Coming Into Port – Stephen Jacobson
Above is ‘ Coming Into Port’ – I leapt on this for the room when it came back early from a “closed for Covid” exhibition and it fitted perfectly. Basically our house serves as a venue for our joint work. I made the large cushion especially – it uses all the major colours of the room, and in fact the whole house, in my wonky version of Flame Stitch; and I have been commissioned to make a design from this by Ehrman Tapestry so look out for it next year if you stitch canvas cushions.
So here we are at the porch door again – and the gingers are waiting for us – well actually for Stephen with the biscuits to get them to pose….
and that is it – at last after so long – finished enough for people to see it – with the doors and windows open and only 4 visitors at a time!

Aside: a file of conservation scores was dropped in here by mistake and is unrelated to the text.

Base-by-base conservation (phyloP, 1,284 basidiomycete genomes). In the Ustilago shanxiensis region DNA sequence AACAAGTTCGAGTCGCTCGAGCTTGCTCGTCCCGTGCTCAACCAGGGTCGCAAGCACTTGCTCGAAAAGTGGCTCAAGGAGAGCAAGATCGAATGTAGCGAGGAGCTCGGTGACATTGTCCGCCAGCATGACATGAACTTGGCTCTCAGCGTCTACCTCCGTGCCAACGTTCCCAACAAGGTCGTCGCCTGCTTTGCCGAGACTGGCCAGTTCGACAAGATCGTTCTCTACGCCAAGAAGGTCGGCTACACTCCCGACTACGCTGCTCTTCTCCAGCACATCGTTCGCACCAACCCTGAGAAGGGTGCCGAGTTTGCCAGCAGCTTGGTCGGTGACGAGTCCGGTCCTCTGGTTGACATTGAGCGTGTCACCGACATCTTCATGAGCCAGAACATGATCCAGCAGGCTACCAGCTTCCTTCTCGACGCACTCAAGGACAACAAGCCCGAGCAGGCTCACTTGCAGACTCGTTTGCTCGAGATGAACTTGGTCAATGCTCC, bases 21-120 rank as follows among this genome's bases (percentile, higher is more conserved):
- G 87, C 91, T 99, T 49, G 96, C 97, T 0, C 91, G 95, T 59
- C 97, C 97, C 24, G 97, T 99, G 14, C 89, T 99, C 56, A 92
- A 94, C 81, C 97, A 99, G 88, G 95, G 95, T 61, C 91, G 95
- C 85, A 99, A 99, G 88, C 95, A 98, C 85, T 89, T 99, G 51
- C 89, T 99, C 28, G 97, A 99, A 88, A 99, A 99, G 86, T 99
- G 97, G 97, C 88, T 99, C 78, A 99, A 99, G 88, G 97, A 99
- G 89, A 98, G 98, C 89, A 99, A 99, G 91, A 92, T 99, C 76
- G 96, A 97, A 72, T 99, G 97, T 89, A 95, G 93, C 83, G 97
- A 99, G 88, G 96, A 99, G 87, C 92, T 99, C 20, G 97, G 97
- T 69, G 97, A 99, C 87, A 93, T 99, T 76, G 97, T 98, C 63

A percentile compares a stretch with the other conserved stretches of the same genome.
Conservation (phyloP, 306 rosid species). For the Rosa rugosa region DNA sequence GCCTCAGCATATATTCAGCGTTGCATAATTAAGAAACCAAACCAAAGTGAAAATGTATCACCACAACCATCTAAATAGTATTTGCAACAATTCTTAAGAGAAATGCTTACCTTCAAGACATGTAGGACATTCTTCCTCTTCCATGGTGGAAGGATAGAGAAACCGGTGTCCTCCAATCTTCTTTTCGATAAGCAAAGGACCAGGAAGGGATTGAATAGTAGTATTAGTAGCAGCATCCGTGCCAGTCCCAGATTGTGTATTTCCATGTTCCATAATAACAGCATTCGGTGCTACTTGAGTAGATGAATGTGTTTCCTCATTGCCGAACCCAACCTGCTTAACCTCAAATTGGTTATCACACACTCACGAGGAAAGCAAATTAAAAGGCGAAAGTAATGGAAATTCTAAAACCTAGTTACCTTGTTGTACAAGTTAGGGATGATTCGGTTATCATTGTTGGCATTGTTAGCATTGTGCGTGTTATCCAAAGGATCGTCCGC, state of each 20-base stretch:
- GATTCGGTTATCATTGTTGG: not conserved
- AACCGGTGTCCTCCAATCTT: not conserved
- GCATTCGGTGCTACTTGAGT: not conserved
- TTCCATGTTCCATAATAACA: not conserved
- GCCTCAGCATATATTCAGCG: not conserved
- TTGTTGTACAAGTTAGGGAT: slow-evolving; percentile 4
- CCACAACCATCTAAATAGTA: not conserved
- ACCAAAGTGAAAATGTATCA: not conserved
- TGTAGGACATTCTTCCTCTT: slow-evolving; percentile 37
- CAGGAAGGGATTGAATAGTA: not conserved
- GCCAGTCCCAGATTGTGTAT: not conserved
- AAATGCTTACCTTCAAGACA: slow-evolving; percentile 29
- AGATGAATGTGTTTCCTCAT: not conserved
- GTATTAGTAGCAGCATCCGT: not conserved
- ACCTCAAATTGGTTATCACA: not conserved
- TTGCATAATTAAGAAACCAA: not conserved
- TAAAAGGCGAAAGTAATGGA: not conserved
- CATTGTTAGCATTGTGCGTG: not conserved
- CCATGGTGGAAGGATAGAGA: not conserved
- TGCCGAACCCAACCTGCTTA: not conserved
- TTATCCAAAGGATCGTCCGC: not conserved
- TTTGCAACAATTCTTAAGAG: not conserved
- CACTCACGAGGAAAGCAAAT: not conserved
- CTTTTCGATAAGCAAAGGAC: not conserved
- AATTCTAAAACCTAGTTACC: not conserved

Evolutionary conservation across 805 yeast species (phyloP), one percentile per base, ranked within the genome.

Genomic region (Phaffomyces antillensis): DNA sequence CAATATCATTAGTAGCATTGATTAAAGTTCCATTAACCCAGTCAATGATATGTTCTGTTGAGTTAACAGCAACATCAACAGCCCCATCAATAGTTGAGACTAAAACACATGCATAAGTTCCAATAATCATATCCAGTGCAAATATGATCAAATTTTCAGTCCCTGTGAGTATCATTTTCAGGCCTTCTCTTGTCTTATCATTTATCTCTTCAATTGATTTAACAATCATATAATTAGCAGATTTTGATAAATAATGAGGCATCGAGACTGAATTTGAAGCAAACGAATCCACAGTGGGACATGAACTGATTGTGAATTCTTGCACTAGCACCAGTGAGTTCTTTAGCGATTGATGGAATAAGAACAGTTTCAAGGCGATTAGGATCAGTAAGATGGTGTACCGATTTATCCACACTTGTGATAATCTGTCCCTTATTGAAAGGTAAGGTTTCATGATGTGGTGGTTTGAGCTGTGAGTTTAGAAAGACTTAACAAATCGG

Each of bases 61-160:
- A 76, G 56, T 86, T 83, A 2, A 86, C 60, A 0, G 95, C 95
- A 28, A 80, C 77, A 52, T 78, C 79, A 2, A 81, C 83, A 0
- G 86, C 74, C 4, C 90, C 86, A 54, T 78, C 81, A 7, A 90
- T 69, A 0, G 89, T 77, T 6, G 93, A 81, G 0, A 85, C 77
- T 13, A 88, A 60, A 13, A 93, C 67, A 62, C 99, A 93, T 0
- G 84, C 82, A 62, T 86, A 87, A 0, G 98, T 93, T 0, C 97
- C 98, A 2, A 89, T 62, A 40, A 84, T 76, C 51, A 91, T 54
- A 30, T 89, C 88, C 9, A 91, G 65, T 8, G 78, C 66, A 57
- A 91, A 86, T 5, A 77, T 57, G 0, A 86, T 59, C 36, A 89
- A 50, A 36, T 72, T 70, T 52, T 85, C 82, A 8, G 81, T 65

20 thoughts on “My Patchwork Quilted Room – Da Da.”
I’m totally impressed by this project. What an adventurous person you are. The final result is just awesome!
And what speaks to my heart the most is the creative combination of all the different elements that together make a very cohesive space to live in. Chapeaux bas!
Hi Bozena, so good to hear from you again,
I am not so adventurous as pragmatic – I had of small pieces and scraps of beautiful left over-fabrics, a wrecked room and several months with restricted movement, basically locked down at home. I needed something – a project to keep me interested and physically and mentally busy – so this was the solution. I do admit that if it hadn’t been for the lockdown I probably would have put the patchworks in the small spare bedroom and ironed it to the walls.